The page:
Follow the links below to learn more about minimally invasive treatments for the elbow.
Hand & Wrist
Our hands serve many purposes. Hands help us eat, dress, write, earn a living, create art, and do many other activities. To do these activities, our hands require sensation and movement, such as joint motion, tendon gliding, and muscle contraction. When a problem takes place in the hand, care must be given to all the different types of tissues that make function of the hand possible. Minimally invasive surgery can treat many hand and wrist conditions including:
Visit our video library below to learn more about minimally invasive hand and wrist procedures.
The hip joint is made up of two bones: the pelvis and the femur (the thighbone). It is the largest ball-and-socket joint in your body. Many powerful muscles connect to and cross by the hip joint, making it possible for us to accelerate quickly during actions like walking, running and jumping. Minimally invasive surgery can treat many hip conditions including:
- Avascular Necrosis (AVN) of the Hip
- Degenerative Joint Disease of the Hip (Osteoarthritis of the Hip)
- Labral Tears of the Hip
- Osteoarthritis of the Hip
Follow the links below to learn more about minimally invasive treatments for the hip.
The knee is the largest joint in the body, and one of the most easily injured. It is made up of the lower end of the thighbone (femur), which rotates on the upper end of the shinbone (tibia), and the knee cap (patella), which slides in a groove on the end of the femur. The knee also contains large ligaments, which help control motion by connecting bones and by bracing the joint against abnormal types of motion. Minimally invasive surgery can treat many knee conditions including:
Follow the links below to learn more about minimally invasive treatments for the knee.
Foot & Ankle
The human foot is incredibly complex in its structures and function. The ankle serves as the foundation, shock absorber and is the driving force for forward motion. The foot can sustain enormous pressure (several tons over the course of a one-mile run) and provides flexibility and resiliency. These components work together to provide the body with support, balance, and mobility. Minimally invasive surgery can treat many foot and ankle conditions including:
- Achilles Tendon Injuries
- Bone Spur
- Hammer Toe
- Hallux Rigidis
- Osteochondral Lesions
Follow the links below to learn more about minimally invasive treatments for the foot and ankle.
- Arthroscopy of the Ankle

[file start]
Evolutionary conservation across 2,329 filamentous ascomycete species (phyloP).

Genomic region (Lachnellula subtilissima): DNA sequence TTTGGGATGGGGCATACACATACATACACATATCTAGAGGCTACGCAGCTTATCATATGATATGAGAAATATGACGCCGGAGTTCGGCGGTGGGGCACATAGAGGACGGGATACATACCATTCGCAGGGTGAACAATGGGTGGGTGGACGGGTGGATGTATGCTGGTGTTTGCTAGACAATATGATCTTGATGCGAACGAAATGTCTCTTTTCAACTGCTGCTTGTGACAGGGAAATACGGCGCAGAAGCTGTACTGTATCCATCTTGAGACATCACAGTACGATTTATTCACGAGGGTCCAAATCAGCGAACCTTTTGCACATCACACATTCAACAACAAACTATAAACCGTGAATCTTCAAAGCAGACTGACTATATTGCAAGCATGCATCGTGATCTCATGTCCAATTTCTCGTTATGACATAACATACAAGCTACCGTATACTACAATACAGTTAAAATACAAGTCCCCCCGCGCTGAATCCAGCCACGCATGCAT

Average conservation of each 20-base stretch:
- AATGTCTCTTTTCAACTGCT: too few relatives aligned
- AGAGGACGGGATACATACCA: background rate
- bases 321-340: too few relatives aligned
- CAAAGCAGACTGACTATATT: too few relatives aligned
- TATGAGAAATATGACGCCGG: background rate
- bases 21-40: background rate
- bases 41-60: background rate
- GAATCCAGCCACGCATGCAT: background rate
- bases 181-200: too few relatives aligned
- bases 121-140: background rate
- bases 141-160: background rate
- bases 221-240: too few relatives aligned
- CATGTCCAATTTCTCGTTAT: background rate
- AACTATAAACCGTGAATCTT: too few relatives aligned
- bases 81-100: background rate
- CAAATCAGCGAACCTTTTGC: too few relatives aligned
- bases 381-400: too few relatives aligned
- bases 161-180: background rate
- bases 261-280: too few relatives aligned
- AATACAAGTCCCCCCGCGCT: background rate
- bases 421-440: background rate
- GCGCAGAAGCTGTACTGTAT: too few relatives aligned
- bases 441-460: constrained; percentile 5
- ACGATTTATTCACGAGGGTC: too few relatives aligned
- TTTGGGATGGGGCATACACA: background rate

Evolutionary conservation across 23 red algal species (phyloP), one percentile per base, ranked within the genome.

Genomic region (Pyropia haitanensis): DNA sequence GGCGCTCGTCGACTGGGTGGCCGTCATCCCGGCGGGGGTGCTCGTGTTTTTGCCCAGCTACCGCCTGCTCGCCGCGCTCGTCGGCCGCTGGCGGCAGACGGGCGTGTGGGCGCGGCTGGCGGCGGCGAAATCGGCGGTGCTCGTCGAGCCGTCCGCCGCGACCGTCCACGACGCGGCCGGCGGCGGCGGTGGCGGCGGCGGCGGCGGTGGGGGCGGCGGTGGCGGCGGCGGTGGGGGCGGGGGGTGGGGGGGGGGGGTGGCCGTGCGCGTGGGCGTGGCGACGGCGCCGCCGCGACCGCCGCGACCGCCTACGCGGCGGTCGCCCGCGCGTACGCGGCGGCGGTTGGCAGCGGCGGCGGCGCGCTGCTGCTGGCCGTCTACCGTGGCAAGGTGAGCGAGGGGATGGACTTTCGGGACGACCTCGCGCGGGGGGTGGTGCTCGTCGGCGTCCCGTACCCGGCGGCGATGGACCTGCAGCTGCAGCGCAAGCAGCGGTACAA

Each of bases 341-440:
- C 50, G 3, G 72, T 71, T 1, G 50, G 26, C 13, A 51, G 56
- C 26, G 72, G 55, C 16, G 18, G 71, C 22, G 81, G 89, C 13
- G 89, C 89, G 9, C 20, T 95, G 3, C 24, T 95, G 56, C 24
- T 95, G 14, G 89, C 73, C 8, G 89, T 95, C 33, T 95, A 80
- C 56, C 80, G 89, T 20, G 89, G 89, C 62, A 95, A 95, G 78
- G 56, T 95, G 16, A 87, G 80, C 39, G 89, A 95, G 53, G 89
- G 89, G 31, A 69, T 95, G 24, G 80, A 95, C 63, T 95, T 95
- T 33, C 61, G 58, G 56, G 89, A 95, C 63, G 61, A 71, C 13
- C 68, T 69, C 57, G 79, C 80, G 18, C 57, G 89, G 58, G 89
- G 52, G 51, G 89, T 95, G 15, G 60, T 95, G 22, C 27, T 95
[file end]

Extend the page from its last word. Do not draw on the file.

- Arthroscopic articular cartilage repair (ankle)
- Bunion Correction with Scarf and Akin Osteotomy
- Bunionectomy (Chevron Bunionectomy)
- Bunionectomy With Wedge Osteotomy
- Bunionette Deformity Correction (Distal Fifth Metatarsal Osteotomy)
- Bunionette Deformity Correction (Fifth Metatarsal Partial Head Resection)
- Bunionette Deformity Correction (Overview)
- Calcaneal Fracture Fixation (Open Reduction and Internal Fixation)
- Calcaneal Tongue-Type Fracture Fixation (Open Reduction and Internal Fixation)
- Cotton Osteotomy
- Hammertoe Correction (PIP Joint Arthroplasty)
- Lapidus Procedure for Bunion Correction
- Tendon Transfer for Hammertoe (FDL tendon transfer)
Take charge of your health today!
What are the benefits of Minimally Invasive Surgery?
Because minimally invasive surgery does not involve a long incision, it avoids significant muscle and tissue damage. Typically, this results in less pain after surgery and a faster recovery. Other benefits can include less scarring, less pain - and subsequently less pain medications, lower risk of infection, reduced blood loss, and same day return home.
Interactive Patient Education
We want to help you understand your diagnosis and treatment options. From neck to toes, muscles and bones, we have the information you need to feel confident throughout your treatment journey. Whether you want to research a treatment prior to seeing a physician or want to learn more about your diagnosis and the aspects of your care after your visit, our extensive clinical video library will provide you with the answers you are looking for.
Just click on the body part you want to learn more about above!
For answers to your more common Frequently Asked Questions and to learn more about orthopaedics in general, click here to visit our Resource Center.